In order to ensure employees make the most of all of this practical help, they also need education and support. As Brown simply says: “People don’t understand the basics.”

Practical solutions

Part of the solution is in communication. Brown says employers can maximise the value employees get from their benefits by careful, regular, tailored communications, This, he says, means moving away from a “once a year mega-choice, because then 99% of employees will chose the default option.”

One effective approach is to harness significant life events such as getting married, having children or approaching retirement, using them to encourage employees to engage with financial issues and understand the relevant benefits in the package. Line managers can highlight when employees should be receiving these communications. Workplace champions can also be effective  if you can identify and mobilise savvy and credible staff to spread the message, it's a powerful way to communicate benefits.

This will enable employees to appreciate the benefits on offer, but in order to make the most of them they also need financial education. It can involve bringing experts into the workplace, to offer seminars, face-to-face meetings or workshops. These can be paid for, subsidised, or simply facilitated by the employer. They may provide general help such as advice on budgeting, or tailor guidance for specific groups – such as a mid-life MOT or a pre-retirement session.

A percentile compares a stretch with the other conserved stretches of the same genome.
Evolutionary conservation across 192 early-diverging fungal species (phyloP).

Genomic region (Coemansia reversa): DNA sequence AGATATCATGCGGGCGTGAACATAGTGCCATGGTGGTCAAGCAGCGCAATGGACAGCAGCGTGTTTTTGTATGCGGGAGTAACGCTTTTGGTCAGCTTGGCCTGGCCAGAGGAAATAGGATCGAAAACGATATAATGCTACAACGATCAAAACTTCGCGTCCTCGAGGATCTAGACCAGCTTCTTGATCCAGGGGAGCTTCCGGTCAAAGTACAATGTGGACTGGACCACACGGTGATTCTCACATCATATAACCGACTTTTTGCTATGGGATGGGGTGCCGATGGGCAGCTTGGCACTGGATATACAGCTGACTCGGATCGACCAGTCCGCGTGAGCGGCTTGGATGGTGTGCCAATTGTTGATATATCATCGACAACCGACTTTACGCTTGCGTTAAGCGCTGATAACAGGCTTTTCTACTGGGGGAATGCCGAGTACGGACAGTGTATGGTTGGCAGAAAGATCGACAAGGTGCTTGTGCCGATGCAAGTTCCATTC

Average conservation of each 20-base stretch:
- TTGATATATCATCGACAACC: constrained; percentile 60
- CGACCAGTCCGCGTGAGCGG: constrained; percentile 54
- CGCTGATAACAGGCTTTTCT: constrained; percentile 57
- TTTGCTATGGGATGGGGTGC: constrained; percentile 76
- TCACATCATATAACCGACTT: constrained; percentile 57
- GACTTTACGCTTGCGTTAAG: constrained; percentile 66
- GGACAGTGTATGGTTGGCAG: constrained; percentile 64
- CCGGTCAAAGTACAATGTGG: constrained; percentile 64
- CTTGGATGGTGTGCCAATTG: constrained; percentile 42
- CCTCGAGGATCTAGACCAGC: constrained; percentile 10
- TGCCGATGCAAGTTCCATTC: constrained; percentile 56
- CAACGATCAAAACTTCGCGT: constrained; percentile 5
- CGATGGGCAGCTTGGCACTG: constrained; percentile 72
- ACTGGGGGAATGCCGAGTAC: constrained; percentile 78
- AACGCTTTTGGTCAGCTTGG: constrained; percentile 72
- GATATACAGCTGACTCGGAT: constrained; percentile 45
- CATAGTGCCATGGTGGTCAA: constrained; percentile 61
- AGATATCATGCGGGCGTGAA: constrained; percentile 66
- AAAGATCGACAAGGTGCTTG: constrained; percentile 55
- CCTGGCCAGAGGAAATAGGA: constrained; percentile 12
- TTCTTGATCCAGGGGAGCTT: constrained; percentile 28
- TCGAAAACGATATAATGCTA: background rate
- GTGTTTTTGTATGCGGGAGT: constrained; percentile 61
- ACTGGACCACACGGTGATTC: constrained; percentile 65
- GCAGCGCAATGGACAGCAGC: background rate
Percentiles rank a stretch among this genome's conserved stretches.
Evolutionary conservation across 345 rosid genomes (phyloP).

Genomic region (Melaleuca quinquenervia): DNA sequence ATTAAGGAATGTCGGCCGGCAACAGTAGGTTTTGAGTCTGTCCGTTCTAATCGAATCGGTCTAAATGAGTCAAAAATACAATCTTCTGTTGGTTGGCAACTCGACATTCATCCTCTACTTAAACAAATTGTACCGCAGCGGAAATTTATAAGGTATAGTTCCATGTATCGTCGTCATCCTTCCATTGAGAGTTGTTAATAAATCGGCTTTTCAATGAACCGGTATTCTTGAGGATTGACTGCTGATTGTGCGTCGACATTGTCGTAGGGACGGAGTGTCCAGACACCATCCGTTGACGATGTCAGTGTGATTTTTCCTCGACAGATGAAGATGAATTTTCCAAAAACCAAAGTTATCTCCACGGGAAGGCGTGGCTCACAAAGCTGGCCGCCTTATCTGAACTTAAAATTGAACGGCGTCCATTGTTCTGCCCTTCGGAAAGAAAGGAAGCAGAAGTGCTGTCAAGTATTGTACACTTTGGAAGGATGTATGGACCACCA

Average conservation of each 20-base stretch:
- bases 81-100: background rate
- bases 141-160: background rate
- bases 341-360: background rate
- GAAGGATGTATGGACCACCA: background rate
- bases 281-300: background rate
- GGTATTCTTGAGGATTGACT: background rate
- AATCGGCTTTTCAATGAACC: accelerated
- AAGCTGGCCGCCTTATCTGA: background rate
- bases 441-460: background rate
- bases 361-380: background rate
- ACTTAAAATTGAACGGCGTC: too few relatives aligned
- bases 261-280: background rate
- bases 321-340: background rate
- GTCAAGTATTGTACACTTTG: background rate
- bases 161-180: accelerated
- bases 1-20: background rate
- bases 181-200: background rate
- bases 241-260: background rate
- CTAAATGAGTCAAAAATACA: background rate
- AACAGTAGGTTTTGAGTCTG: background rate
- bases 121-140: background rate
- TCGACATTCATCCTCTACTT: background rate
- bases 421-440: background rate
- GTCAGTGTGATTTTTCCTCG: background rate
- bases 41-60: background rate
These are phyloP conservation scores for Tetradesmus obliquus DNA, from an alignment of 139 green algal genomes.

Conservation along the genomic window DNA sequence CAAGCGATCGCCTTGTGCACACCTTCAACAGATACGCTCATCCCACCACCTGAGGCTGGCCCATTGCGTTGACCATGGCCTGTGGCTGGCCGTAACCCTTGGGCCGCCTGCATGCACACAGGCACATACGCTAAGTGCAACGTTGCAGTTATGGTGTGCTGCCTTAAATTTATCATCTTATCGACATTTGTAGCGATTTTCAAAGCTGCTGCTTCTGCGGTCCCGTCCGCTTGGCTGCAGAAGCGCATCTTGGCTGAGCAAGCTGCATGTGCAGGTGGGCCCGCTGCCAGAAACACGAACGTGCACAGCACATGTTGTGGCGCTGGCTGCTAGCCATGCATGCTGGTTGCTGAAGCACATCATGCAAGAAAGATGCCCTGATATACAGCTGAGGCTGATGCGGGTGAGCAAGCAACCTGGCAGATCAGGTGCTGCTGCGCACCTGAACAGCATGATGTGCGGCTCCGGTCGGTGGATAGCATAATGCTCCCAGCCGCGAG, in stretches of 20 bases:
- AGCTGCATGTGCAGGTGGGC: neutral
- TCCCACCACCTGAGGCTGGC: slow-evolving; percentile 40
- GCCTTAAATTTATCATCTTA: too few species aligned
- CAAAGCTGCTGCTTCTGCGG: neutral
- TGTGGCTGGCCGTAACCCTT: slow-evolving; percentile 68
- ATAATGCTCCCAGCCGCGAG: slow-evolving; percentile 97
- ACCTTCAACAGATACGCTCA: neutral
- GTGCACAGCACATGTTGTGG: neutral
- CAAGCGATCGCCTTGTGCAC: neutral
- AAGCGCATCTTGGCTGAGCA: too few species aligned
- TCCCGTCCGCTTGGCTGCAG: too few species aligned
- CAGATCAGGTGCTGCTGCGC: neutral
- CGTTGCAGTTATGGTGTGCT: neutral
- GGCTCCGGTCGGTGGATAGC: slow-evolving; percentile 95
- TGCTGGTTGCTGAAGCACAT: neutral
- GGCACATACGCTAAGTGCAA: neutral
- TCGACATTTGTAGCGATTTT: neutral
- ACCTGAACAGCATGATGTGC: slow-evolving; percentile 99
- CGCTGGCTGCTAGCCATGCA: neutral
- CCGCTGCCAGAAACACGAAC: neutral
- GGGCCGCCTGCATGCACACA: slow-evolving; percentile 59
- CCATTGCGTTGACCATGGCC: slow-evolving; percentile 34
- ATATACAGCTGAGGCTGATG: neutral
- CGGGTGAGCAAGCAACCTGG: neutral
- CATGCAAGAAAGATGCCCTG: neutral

Assistance needn’t be expensive

Where bringing advisers into the workplace is impractical, employers can look to the intranet. Useful information can be hosted online, or it can provide links to existing information from organisations such as the Money Advice Service. Brown says that simply providing access to this information can be effective. He is currently working on a piece of research following three organisations as they provide access to financial information and he says: “The initial findings are really good.”

A financial wellbeing strategy therefore need not be expensive. In return, there’s an opportunity to improve appreciation of the benefits package, as well as employee health, attendance, productivity, and engagement. As Brown says: “Once benefit professionals can show the benefits of a financial wellbeing strategy, and that the solution can be found relatively cheaply, I’d be surprised if they find much resistance.”

Sunday 25 June 2017